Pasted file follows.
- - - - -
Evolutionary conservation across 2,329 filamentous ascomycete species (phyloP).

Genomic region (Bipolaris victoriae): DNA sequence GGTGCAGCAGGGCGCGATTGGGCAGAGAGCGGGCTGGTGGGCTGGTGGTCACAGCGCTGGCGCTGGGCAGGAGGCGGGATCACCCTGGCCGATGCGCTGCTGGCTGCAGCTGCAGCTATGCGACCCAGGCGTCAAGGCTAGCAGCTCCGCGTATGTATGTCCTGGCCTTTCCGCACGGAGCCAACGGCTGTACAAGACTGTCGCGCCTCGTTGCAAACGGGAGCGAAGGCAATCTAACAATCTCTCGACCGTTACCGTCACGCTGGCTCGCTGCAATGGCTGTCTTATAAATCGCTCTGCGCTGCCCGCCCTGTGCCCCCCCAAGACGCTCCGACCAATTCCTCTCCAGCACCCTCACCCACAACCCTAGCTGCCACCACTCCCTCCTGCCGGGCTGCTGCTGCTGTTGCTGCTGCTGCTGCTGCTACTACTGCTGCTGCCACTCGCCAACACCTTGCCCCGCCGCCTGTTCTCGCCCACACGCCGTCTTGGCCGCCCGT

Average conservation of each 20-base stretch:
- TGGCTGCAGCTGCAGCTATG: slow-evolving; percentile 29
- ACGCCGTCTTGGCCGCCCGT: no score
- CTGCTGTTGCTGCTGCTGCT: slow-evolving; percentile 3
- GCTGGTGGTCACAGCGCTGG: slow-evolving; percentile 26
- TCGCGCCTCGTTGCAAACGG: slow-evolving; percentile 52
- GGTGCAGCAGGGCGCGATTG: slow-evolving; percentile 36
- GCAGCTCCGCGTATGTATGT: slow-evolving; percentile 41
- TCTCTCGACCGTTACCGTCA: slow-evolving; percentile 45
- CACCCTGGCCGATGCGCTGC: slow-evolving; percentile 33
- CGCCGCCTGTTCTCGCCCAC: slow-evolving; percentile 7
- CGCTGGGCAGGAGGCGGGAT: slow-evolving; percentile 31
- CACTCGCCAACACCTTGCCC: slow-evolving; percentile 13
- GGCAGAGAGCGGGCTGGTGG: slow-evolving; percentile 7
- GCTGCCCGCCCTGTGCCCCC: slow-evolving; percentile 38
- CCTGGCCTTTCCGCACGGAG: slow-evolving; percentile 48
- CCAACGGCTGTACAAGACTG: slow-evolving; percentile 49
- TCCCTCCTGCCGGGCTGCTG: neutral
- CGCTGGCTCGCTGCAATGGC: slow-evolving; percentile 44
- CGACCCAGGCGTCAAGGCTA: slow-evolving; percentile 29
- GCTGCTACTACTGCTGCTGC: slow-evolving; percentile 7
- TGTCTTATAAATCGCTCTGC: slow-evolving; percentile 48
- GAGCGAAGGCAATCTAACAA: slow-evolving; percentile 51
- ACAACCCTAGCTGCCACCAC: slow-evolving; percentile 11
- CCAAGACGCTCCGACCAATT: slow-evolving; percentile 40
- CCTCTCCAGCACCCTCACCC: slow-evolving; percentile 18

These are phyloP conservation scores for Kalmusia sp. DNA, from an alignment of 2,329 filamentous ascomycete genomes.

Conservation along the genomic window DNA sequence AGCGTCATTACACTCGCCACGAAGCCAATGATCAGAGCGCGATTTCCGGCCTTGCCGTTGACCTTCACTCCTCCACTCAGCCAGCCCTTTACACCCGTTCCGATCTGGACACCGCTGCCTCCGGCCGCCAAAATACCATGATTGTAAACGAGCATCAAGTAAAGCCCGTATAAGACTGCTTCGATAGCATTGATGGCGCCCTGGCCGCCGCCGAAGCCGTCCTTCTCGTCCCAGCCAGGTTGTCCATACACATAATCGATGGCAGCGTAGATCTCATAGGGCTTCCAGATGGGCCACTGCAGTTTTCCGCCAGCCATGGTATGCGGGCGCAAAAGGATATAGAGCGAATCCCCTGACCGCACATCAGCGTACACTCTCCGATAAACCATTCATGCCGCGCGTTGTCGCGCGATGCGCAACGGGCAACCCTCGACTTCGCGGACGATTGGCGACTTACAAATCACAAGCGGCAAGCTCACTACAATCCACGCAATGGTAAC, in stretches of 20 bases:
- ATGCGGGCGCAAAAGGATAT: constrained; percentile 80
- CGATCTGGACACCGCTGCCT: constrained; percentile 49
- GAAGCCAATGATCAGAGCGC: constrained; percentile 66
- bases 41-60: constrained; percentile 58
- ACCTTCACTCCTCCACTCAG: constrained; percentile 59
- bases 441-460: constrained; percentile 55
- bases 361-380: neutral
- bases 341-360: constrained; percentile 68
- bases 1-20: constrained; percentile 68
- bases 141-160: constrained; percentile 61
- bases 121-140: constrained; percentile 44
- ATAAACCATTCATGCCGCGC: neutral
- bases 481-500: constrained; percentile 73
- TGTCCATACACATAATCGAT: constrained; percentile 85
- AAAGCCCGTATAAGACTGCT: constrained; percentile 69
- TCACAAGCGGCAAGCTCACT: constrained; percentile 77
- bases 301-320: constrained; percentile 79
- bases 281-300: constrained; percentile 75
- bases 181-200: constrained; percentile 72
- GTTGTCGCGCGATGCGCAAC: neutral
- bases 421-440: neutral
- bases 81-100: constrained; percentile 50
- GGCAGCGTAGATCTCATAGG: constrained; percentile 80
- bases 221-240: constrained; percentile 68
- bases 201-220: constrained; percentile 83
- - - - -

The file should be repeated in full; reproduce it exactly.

Evolutionary conservation across 2,329 filamentous ascomycete species (phyloP).

Genomic region (Bipolaris victoriae): DNA sequence GGTGCAGCAGGGCGCGATTGGGCAGAGAGCGGGCTGGTGGGCTGGTGGTCACAGCGCTGGCGCTGGGCAGGAGGCGGGATCACCCTGGCCGATGCGCTGCTGGCTGCAGCTGCAGCTATGCGACCCAGGCGTCAAGGCTAGCAGCTCCGCGTATGTATGTCCTGGCCTTTCCGCACGGAGCCAACGGCTGTACAAGACTGTCGCGCCTCGTTGCAAACGGGAGCGAAGGCAATCTAACAATCTCTCGACCGTTACCGTCACGCTGGCTCGCTGCAATGGCTGTCTTATAAATCGCTCTGCGCTGCCCGCCCTGTGCCCCCCCAAGACGCTCCGACCAATTCCTCTCCAGCACCCTCACCCACAACCCTAGCTGCCACCACTCCCTCCTGCCGGGCTGCTGCTGCTGTTGCTGCTGCTGCTGCTGCTACTACTGCTGCTGCCACTCGCCAACACCTTGCCCCGCCGCCTGTTCTCGCCCACACGCCGTCTTGGCCGCCCGT

Average conservation of each 20-base stretch:
- TGGCTGCAGCTGCAGCTATG: slow-evolving; percentile 29
- ACGCCGTCTTGGCCGCCCGT: no score
- CTGCTGTTGCTGCTGCTGCT: slow-evolving; percentile 3
- GCTGGTGGTCACAGCGCTGG: slow-evolving; percentile 26
- TCGCGCCTCGTTGCAAACGG: slow-evolving; percentile 52
- GGTGCAGCAGGGCGCGATTG: slow-evolving; percentile 36
- GCAGCTCCGCGTATGTATGT: slow-evolving; percentile 41
- TCTCTCGACCGTTACCGTCA: slow-evolving; percentile 45
- CACCCTGGCCGATGCGCTGC: slow-evolving; percentile 33
- CGCCGCCTGTTCTCGCCCAC: slow-evolving; percentile 7
- CGCTGGGCAGGAGGCGGGAT: slow-evolving; percentile 31
- CACTCGCCAACACCTTGCCC: slow-evolving; percentile 13
- GGCAGAGAGCGGGCTGGTGG: slow-evolving; percentile 7
- GCTGCCCGCCCTGTGCCCCC: slow-evolving; percentile 38
- CCTGGCCTTTCCGCACGGAG: slow-evolving; percentile 48
- CCAACGGCTGTACAAGACTG: slow-evolving; percentile 49
- TCCCTCCTGCCGGGCTGCTG: neutral
- CGCTGGCTCGCTGCAATGGC: slow-evolving; percentile 44
- CGACCCAGGCGTCAAGGCTA: slow-evolving; percentile 29
- GCTGCTACTACTGCTGCTGC: slow-evolving; percentile 7
- TGTCTTATAAATCGCTCTGC: slow-evolving; percentile 48
- GAGCGAAGGCAATCTAACAA: slow-evolving; percentile 51
- ACAACCCTAGCTGCCACCAC: slow-evolving; percentile 11
- CCAAGACGCTCCGACCAATT: slow-evolving; percentile 40
- CCTCTCCAGCACCCTCACCC: slow-evolving; percentile 18

These are phyloP conservation scores for Kalmusia sp. DNA, from an alignment of 2,329 filamentous ascomycete genomes.

Conservation along the genomic window DNA sequence AGCGTCATTACACTCGCCACGAAGCCAATGATCAGAGCGCGATTTCCGGCCTTGCCGTTGACCTTCACTCCTCCACTCAGCCAGCCCTTTACACCCGTTCCGATCTGGACACCGCTGCCTCCGGCCGCCAAAATACCATGATTGTAAACGAGCATCAAGTAAAGCCCGTATAAGACTGCTTCGATAGCATTGATGGCGCCCTGGCCGCCGCCGAAGCCGTCCTTCTCGTCCCAGCCAGGTTGTCCATACACATAATCGATGGCAGCGTAGATCTCATAGGGCTTCCAGATGGGCCACTGCAGTTTTCCGCCAGCCATGGTATGCGGGCGCAAAAGGATATAGAGCGAATCCCCTGACCGCACATCAGCGTACACTCTCCGATAAACCATTCATGCCGCGCGTTGTCGCGCGATGCGCAACGGGCAACCCTCGACTTCGCGGACGATTGGCGACTTACAAATCACAAGCGGCAAGCTCACTACAATCCACGCAATGGTAAC, in stretches of 20 bases:
- ATGCGGGCGCAAAAGGATAT: constrained; percentile 80
- CGATCTGGACACCGCTGCCT: constrained; percentile 49
- GAAGCCAATGATCAGAGCGC: constrained; percentile 66
- bases 41-60: constrained; percentile 58
- ACCTTCACTCCTCCACTCAG: constrained; percentile 59
- bases 441-460: constrained; percentile 55
- bases 361-380: neutral
- bases 341-360: constrained; percentile 68
- bases 1-20: constrained; percentile 68
- bases 141-160: constrained; percentile 61
- bases 121-140: constrained; percentile 44
- ATAAACCATTCATGCCGCGC: neutral
- bases 481-500: constrained; percentile 73
- TGTCCATACACATAATCGAT: constrained; percentile 85
- AAAGCCCGTATAAGACTGCT: constrained; percentile 69
- TCACAAGCGGCAAGCTCACT: constrained; percentile 77
- bases 301-320: constrained; percentile 79
- bases 281-300: constrained; percentile 75
- bases 181-200: constrained; percentile 72
- GTTGTCGCGCGATGCGCAAC: neutral
- bases 421-440: neutral
- bases 81-100: constrained; percentile 50
- GGCAGCGTAGATCTCATAGG: constrained; percentile 80
- bases 221-240: constrained; percentile 68
- bases 201-220: constrained; percentile 83